It is unlikely Grassley’s proposal would go as far as criminal justice reformers would like, however, raising questions about whether it would have enough support to become law. 

Reform advocates in the Senate are rallying behind the Smarter Sentencing Act introduced by Lee and Sen. Dick DurbinRichard (Dick) Joseph DurbinSchumer says he had 'serious talk' with Feinstein, declines to comment on Judiciary role Durbin signals he isn't interested in chairing Judiciary Committee Democrats seem unlikely to move against Feinstein MORE (D-Ill.), which would give judges the power to be more lenient in sentencing certain nonviolent drug offenders. 

Several Senate Republicans, including 2016 presidential candidates Rand PaulRandal (Rand) Howard PaulMichigan Republican isolating after positive coronavirus test GOP Rep. Mike Bost tests positive for COVID-19 Top Democrats introduce resolution calling for mask mandate, testing program in Senate MORE (Ky.) and Ted CruzRafael (Ted) Edward CruzThe Hill's Morning Report - Sponsored by Goldman Sachs - Two weeks out, Trump attempts to rally the base Senate Republicans offer constitutional amendment to block Supreme Court packing 10 bellwether counties that could signal where the election is headed MORE (Texas), have backed the bill. But Grassley opposes it, calling the legislation “ill-considered” and “dangerous.”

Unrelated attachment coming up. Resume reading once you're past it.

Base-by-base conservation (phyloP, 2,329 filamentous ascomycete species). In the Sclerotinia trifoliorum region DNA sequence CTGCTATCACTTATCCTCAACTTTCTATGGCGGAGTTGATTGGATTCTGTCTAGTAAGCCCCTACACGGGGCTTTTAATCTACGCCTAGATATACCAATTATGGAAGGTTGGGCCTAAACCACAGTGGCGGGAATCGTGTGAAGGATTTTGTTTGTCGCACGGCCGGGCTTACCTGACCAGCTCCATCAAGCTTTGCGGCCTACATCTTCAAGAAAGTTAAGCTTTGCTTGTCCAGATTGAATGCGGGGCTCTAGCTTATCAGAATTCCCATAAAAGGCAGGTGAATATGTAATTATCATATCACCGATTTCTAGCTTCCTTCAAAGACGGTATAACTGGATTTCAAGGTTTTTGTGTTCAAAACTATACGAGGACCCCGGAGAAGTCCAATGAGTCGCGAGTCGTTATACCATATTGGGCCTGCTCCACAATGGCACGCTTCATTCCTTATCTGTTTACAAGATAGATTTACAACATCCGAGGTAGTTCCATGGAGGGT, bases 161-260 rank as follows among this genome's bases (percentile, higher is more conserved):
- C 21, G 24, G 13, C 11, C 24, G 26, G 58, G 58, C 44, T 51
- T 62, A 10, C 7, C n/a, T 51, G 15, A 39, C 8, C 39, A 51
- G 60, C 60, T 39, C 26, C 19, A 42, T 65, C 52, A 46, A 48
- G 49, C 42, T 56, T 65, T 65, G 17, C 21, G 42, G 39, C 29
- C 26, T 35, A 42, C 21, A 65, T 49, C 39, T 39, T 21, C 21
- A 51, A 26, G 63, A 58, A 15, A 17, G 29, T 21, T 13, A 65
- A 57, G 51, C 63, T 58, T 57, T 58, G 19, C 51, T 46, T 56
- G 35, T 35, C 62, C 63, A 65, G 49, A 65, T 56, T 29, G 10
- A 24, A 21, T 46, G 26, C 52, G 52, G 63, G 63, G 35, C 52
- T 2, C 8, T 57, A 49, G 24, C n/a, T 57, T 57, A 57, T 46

Advocates are rallying around a bill in the House, introduced by Reps. James Sensenbrenner (R-Wis.) and Bobby ScottRobert (Bobby) Cortez ScottDemocrats demand answers from Labor Department on CDC recommendations for meatpacking plant Pelosi urges early voting to counter GOP's high court gambit: 'There has to be a price to pay' Congress must finish work on popular conservation bill before time runs out MORE (D-Va.), that goes even further, by including sentencing and prison reforms as well as new programs to reduce recidivism.

Grassley is also considering how to include provisions from a prison reform proposal co-sponsored by Sens. John CornynJohn Cornyn'Seinfeld' cast members reuniting for Texas Democratic Party fundraiser Senate GOP eyes Oct. 26 for confirming Barrett to Supreme Court GOP noncommittal about vote on potential Trump-Pelosi coronavirus deal MORE (R-Texas) and Sheldon WhitehouseSheldon WhitehouseDurbin signals he isn't interested in chairing Judiciary Committee Democrats seem unlikely to move against Feinstein Supreme Court battle turns into 2020 proxy war MORE (D-R.I.) into his legislation.

Cornyn, testifying Tuesday before the House Oversight and Government Reform Committee, sounded an optimistic note.

“This is a moment, with the president focusing on this issue, with the Senate Judiciary Committee ... in a bicameral, bipartisan way, working on this, I think we can actually produce something that we can all be proud of,” he said. 

It’s unclear when Grassley will unveil his legislation. In a separate statement provided to The Hill, he said that “only a handful of areas remain outstanding.”

If the White House is signaling it can work with Grassley, others suggest growing impatience.

“There has been enough talk,” said Sen. Patrick LeahyPatrick Joseph LeahySchumer says he had 'serious talk' with Feinstein, declines to comment on Judiciary role Durbin signals he isn't interested in chairing Judiciary Committee Democrats seem unlikely to move against Feinstein MORE (D-Vt.), a supporter of the Smarter Sentencing Act. “The question now is whether we have the leadership in Congress to act and pass the meaningful reforms that our country urgently needs.”